Monday, June 18, 2012

Annie Sullivan and the Trials of Helen Keller, by Joseph Lambert

This is an engaging and moving graphic novel about Annie Sullivan, describing, in flashbacks, her tragical childhood of loss and deprivation, her own partial blindness, and then her acclaimed work as Helen Keller's teacher.

Joseph Lambert created a special cartoon style--wordless, in mostly gray and black, and using simple human forms without visual details--for the period during which Helen, up to about age 8, had no language whatsoever, due to her blindness and deafness. These pages are interwoven with detailed, colorful pages showing what else is happening at the same time (such as conversations between Helen's parents and Annie), that Helen is not aware of.

Those of us familiar with some of the conventional biographies of Helen Keller will recognize these scenes, such as Helen running around her family's breakfast table, helping herself to everyone's plate, grabbing and eating their eggs. A strong pair of arms, which we know must be Annie's arms, are shown restraining Helen, repeatedly, making her sit in a chair, and hold a spoon, which Helen endlessly resists.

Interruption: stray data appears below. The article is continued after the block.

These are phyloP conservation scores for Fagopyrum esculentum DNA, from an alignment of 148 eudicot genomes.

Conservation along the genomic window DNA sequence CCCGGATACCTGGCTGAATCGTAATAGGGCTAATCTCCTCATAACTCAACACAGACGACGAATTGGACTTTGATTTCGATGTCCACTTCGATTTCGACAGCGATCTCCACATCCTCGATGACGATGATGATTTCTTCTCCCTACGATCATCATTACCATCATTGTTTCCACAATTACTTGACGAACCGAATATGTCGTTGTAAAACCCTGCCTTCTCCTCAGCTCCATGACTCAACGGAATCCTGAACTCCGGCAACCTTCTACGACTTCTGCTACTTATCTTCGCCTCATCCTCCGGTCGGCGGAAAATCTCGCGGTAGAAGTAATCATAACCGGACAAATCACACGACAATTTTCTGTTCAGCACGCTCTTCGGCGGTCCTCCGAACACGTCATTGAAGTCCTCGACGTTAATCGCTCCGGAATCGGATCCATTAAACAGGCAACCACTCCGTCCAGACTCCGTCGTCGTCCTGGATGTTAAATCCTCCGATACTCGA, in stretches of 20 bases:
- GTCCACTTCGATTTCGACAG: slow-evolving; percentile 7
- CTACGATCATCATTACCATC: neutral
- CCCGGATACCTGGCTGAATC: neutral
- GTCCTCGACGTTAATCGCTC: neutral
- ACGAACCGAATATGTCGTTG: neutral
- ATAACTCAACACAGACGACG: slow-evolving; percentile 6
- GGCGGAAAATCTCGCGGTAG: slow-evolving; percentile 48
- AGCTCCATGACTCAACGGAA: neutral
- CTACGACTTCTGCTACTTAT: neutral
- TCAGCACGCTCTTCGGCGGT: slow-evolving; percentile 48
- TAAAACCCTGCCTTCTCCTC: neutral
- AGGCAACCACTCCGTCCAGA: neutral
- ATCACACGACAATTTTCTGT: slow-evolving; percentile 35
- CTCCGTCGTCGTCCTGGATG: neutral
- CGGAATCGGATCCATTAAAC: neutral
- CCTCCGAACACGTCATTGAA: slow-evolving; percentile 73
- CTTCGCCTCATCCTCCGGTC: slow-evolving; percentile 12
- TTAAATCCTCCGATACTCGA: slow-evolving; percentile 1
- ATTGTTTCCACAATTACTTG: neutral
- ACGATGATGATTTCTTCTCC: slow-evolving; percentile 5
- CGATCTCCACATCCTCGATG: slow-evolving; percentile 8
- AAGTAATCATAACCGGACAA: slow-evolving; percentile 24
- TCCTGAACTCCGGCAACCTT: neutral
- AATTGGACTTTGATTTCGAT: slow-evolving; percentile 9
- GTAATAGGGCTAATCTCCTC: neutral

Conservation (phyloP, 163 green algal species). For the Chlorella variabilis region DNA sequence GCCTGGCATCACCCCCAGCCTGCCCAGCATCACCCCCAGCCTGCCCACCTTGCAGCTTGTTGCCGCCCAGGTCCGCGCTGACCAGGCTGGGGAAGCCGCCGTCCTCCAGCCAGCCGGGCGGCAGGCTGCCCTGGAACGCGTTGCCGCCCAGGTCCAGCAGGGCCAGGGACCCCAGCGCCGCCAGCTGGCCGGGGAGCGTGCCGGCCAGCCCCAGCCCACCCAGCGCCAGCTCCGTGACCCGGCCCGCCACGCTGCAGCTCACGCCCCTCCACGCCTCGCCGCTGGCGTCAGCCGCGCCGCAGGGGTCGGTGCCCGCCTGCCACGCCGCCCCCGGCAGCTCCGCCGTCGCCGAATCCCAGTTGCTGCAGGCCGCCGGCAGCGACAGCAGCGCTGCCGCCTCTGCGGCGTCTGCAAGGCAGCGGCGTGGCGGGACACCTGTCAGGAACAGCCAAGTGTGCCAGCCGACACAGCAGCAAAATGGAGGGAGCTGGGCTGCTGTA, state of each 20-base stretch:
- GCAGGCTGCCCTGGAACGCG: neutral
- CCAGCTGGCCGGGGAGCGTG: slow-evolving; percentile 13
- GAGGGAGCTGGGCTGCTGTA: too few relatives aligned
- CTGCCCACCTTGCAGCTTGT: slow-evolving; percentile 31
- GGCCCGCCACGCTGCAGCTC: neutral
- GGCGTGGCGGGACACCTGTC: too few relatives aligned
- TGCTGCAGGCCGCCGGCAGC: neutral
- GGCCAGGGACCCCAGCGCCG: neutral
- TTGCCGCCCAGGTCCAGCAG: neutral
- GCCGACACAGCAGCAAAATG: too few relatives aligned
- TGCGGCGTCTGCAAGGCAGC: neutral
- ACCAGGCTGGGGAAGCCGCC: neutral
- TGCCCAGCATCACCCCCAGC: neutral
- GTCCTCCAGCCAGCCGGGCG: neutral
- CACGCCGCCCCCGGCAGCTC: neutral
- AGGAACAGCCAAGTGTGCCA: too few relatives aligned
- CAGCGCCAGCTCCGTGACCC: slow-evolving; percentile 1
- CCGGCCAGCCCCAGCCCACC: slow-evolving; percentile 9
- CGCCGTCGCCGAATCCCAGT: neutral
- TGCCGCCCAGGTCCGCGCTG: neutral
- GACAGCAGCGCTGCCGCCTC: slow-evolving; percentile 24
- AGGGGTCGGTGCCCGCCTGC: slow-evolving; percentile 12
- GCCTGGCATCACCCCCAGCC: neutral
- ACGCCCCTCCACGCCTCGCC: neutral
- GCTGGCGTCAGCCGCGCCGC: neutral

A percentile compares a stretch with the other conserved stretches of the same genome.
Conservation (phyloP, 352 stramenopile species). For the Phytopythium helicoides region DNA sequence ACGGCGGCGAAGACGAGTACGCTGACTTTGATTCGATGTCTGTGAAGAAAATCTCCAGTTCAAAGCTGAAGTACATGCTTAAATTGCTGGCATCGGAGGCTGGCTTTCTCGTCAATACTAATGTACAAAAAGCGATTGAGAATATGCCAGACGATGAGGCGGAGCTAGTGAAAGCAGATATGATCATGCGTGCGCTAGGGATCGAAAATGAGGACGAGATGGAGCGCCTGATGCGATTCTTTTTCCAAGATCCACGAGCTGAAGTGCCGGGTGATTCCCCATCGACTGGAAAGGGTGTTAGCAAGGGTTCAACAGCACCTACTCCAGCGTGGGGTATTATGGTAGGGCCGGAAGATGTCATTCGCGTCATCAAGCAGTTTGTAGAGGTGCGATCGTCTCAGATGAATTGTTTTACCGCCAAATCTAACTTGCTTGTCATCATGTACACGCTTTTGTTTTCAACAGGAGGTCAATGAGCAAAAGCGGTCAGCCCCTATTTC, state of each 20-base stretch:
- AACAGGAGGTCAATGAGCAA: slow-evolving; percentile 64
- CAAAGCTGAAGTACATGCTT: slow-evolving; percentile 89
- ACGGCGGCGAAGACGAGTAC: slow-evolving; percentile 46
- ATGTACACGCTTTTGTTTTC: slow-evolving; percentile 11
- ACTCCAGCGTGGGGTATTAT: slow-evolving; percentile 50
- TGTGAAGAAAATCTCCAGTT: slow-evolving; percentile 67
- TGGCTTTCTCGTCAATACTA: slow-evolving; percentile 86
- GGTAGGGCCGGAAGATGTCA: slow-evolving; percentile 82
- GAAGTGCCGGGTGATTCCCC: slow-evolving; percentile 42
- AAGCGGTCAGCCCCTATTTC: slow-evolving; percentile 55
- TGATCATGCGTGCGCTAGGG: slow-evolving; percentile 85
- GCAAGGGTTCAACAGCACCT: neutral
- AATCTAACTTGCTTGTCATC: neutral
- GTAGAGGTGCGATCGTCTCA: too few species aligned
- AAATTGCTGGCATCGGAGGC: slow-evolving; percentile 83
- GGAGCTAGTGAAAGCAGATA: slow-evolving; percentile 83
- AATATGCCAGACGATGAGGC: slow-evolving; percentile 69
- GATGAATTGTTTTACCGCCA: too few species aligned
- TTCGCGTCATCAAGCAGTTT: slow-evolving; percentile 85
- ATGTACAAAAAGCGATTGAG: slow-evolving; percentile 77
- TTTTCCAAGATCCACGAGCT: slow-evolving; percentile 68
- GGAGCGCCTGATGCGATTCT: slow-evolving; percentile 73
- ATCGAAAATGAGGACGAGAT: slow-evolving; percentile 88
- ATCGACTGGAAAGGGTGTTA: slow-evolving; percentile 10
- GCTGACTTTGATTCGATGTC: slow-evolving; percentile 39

There is the well-known scene at a water pump, in which Helen finally understands what Annie has so long been trying to teach her--that the word for "water" represents water. And so Helen acquires language, which transforms her life. After this, their relationship deepens, and becomes a flourishing and life-long friendship and collaboration.

This beautiful book is very highly recommended.   2012.

K. Muhm

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